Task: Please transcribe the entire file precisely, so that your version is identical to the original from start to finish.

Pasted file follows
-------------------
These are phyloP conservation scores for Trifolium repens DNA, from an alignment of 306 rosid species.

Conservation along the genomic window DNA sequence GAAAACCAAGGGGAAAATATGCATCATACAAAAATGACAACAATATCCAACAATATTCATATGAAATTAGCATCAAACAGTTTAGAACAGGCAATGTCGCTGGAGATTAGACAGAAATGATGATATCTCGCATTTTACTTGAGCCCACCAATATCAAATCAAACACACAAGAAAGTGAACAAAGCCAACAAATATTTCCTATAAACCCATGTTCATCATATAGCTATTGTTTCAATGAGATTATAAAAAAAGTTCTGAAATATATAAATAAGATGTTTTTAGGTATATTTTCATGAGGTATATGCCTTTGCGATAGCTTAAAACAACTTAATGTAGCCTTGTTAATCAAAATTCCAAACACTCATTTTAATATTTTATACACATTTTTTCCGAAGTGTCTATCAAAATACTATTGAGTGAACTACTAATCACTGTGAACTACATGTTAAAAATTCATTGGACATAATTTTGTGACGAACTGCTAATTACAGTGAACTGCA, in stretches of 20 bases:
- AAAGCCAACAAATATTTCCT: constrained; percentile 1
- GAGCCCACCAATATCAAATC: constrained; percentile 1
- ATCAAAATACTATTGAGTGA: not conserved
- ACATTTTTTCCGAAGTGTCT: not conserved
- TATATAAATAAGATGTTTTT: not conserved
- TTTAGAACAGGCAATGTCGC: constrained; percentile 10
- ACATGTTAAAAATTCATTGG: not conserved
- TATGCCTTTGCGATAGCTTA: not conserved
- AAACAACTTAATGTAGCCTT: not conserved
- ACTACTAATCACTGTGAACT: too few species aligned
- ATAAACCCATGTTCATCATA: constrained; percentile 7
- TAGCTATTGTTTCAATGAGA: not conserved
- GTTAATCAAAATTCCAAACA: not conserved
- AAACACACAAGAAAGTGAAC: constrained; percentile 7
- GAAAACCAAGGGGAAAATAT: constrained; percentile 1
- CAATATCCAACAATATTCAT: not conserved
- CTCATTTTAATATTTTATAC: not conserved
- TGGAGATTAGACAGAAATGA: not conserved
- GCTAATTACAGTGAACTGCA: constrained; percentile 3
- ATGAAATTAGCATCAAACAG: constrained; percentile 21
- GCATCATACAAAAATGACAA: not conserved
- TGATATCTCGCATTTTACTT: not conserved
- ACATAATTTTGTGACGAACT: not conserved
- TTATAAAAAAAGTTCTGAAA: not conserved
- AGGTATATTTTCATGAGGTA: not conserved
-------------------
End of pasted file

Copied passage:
These are phyloP conservation scores for Trifolium repens DNA, from an alignment of 306 rosid species.

Conservation along the genomic window DNA sequence GAAAACCAAGGGGAAAATATGCATCATACAAAAATGACAACAATATCCAACAATATTCATATGAAATTAGCATCAAACAGTTTAGAACAGGCAATGTCGCTGGAGATTAGACAGAAATGATGATATCTCGCATTTTACTTGAGCCCACCAATATCAAATCAAACACACAAGAAAGTGAACAAAGCCAACAAATATTTCCTATAAACCCATGTTCATCATATAGCTATTGTTTCAATGAGATTATAAAAAAAGTTCTGAAATATATAAATAAGATGTTTTTAGGTATATTTTCATGAGGTATATGCCTTTGCGATAGCTTAAAACAACTTAATGTAGCCTTGTTAATCAAAATTCCAAACACTCATTTTAATATTTTATACACATTTTTTCCGAAGTGTCTATCAAAATACTATTGAGTGAACTACTAATCACTGTGAACTACATGTTAAAAATTCATTGGACATAATTTTGTGACGAACTGCTAATTACAGTGAACTGCA, in stretches of 20 bases:
- AAAGCCAACAAATATTTCCT: constrained; percentile 1
- GAGCCCACCAATATCAAATC: constrained; percentile 1
- ATCAAAATACTATTGAGTGA: not conserved
- ACATTTTTTCCGAAGTGTCT: not conserved
- TATATAAATAAGATGTTTTT: not conserved
- TTTAGAACAGGCAATGTCGC: constrained; percentile 10
- ACATGTTAAAAATTCATTGG: not conserved
- TATGCCTTTGCGATAGCTTA: not conserved
- AAACAACTTAATGTAGCCTT: not conserved
- ACTACTAATCACTGTGAACT: too few species aligned
- ATAAACCCATGTTCATCATA: constrained; percentile 7
- TAGCTATTGTTTCAATGAGA: not conserved
- GTTAATCAAAATTCCAAACA: not conserved
- AAACACACAAGAAAGTGAAC: constrained; percentile 7
- GAAAACCAAGGGGAAAATAT: constrained; percentile 1
- CAATATCCAACAATATTCAT: not conserved
- CTCATTTTAATATTTTATAC: not conserved
- TGGAGATTAGACAGAAATGA: not conserved
- GCTAATTACAGTGAACTGCA: constrained; percentile 3
- ATGAAATTAGCATCAAACAG: constrained; percentile 21
- GCATCATACAAAAATGACAA: not conserved
- TGATATCTCGCATTTTACTT: not conserved
- ACATAATTTTGTGACGAACT: not conserved
- TTATAAAAAAAGTTCTGAAA: not conserved
- AGGTATATTTTCATGAGGTA: not conserved